Encouraging Higher Performance through an Inclusive Curriculum: A Case Study

Amanda Guidice, Leah A. Nillas

Research output: Faculty Advisor of Undergraduate Research


During student teaching, it became rather apparent to me that many very intelligent students choose to enroll in lower-level classes that are clearly not challenging enough to help them reach their maximum potentials. One student particularly stood out to me due to his excellent behavior within my remedial English class, in addition to the fact that he received over one hundred percent in the course at the end of the semester. Through a case study on this particular student, I sought to find out how I, as a novice teacher, can encourage students to enroll in average or higher level English courses that are more appropriate to their levels of intelligence and ability. To do so, I focused on motivation and engagement both through an in-depth literature review on similar topics and through my own research methods.During my research process, I collected observations from student teaching and had the student complete two surveys, two interviews, and three journal entries. After analyzing my data and comparing it to the literature review, it seems that the student’s responses generally support those found in prior research. By incorporating student interests and experiences into class content, providing more options for completing projects, and using more humorous and interactive assignments, we can increase levels of student motivation and engagement within the classroom. Furthermore, the student supported prior findings regarding teacher personality traits that make students feel more comfortable and motivated, such as when teachers are understanding, knowledgeable, and approachable. These findings suggest that it is absolutely possible to further engage students within the classroom, and to increase their motivation to achieve. By paying attention to the needs and concerns of students, it seems more likely that teachers will be able to accommodate these diverse expectations. Although these results are specific to my case study student, the fact that his responses almost directly align with those within previous research suggests a commonality among many students. In the future, it might be beneficial to measure if beginning these accommodations early (perhaps in middle school or during freshman year in high school) would actually show a positive effect in terms of students enrolling in more difficult classes.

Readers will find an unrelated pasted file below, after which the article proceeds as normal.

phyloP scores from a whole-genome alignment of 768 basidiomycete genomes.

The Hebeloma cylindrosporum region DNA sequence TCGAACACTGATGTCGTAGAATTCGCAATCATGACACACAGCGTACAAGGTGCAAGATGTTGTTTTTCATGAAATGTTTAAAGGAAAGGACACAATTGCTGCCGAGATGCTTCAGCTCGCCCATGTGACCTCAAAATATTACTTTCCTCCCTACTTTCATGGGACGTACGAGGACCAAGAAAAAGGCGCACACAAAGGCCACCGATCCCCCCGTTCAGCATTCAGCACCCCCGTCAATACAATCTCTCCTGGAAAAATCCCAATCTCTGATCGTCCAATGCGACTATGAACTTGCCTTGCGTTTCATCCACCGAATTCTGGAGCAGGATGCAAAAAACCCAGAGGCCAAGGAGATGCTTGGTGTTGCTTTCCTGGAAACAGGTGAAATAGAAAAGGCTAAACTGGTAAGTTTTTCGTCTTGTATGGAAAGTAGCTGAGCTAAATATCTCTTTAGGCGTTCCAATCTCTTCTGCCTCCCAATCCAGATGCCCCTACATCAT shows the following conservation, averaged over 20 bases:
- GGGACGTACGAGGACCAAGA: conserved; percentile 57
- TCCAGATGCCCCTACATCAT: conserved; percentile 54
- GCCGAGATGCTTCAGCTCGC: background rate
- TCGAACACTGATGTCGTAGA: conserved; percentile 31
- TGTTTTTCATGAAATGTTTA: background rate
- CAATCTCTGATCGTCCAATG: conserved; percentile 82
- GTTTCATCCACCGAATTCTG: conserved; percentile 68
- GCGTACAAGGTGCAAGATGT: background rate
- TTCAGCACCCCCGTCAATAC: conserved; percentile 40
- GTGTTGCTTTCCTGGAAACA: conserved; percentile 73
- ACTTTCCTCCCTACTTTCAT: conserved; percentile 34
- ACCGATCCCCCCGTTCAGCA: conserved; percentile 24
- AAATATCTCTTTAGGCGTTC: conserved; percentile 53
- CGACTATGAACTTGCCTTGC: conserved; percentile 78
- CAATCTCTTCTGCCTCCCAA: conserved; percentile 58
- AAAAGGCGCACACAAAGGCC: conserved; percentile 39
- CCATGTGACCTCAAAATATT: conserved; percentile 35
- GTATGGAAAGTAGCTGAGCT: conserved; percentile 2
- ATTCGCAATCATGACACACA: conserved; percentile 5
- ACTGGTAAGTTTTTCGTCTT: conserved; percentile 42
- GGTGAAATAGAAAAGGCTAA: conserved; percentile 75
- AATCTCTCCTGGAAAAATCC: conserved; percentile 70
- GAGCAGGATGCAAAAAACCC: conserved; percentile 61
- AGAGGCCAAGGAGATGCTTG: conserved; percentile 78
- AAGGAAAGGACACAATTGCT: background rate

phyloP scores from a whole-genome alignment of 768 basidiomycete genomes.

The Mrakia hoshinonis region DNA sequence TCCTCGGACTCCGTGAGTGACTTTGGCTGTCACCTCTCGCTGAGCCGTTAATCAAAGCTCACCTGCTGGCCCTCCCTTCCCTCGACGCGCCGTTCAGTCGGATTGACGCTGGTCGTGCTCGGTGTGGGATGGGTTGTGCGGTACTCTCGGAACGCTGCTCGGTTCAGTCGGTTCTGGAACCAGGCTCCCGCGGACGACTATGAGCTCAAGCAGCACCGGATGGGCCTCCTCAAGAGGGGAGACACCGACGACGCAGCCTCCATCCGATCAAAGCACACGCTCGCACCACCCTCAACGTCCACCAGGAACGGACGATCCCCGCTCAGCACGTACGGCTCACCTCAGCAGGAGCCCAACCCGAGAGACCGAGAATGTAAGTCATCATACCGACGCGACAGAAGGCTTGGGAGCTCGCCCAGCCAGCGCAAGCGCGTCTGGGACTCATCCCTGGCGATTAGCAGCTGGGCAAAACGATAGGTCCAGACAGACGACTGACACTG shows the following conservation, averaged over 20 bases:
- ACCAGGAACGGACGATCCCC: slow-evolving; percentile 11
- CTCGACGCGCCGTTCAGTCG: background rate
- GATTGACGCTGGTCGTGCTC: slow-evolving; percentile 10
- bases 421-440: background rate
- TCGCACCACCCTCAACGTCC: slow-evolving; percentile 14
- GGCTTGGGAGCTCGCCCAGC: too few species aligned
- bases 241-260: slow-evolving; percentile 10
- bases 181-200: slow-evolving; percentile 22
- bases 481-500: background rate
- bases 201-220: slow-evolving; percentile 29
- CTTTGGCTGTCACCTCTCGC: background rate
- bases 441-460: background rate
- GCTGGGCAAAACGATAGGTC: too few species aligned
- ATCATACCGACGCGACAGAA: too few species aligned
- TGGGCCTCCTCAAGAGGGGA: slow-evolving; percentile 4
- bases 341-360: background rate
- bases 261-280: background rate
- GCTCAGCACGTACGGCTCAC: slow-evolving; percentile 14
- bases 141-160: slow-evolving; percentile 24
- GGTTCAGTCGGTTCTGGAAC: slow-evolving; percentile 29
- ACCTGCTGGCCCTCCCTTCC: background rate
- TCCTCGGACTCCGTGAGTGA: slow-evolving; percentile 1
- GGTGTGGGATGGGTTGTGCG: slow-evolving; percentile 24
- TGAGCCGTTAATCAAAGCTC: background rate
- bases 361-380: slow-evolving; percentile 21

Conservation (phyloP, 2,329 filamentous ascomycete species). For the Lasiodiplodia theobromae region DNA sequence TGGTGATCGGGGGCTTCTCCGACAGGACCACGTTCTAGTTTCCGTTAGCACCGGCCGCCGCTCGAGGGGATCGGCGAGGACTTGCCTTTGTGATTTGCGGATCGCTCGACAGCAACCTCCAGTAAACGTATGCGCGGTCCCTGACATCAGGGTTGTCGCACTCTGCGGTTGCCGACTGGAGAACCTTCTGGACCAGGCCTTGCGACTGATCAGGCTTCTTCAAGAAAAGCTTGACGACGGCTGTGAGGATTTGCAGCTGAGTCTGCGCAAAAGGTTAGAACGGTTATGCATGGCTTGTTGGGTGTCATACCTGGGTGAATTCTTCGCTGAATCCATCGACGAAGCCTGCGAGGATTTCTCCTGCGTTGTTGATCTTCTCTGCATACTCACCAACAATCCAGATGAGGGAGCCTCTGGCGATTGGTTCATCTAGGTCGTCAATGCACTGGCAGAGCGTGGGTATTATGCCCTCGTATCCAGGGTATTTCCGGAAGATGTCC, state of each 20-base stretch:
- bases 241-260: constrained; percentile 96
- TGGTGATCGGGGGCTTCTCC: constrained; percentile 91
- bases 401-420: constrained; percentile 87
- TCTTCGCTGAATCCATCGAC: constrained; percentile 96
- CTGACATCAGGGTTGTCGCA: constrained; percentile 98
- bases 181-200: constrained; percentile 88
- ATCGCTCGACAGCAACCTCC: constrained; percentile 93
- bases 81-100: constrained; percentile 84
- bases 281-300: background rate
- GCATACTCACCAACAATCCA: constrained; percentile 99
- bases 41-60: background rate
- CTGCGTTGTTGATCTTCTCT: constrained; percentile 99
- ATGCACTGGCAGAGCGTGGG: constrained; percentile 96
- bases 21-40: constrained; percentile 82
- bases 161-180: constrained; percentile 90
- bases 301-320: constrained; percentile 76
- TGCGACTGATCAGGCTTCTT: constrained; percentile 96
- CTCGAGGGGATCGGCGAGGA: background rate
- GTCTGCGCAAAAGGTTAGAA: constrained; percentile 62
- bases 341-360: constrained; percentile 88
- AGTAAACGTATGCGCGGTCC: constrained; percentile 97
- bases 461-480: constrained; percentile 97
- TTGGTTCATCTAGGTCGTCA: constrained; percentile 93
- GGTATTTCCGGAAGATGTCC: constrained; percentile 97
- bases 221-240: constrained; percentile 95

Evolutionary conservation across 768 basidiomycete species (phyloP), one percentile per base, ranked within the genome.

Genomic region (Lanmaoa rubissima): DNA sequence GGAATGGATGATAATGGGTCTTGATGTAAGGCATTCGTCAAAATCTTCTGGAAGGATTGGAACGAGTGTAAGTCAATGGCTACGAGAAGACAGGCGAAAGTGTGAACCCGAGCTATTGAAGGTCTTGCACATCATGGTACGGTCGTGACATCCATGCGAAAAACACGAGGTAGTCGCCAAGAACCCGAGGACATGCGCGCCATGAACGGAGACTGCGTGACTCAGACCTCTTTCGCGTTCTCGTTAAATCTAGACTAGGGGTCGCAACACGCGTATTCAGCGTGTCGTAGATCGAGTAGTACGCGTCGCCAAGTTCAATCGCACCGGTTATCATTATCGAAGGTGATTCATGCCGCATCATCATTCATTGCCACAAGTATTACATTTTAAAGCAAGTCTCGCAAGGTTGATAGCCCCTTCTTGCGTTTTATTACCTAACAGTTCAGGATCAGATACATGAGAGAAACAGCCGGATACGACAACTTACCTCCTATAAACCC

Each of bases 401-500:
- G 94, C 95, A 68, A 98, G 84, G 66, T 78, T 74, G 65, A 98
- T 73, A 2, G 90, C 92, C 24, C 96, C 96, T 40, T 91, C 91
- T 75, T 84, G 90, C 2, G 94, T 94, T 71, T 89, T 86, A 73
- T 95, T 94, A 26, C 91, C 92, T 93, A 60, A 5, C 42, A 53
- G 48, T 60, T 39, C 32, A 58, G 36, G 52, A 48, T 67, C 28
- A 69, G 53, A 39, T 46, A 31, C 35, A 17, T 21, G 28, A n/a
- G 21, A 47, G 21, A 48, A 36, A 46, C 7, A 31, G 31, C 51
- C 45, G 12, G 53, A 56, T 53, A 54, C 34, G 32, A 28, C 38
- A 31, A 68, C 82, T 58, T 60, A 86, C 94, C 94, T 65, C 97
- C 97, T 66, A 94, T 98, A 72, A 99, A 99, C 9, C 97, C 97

Original languageAmerican English
StatePublished - Apr 2009


  • inclusion
  • case-study
  • English language arts


  • Education
  • Secondary Education and Teaching

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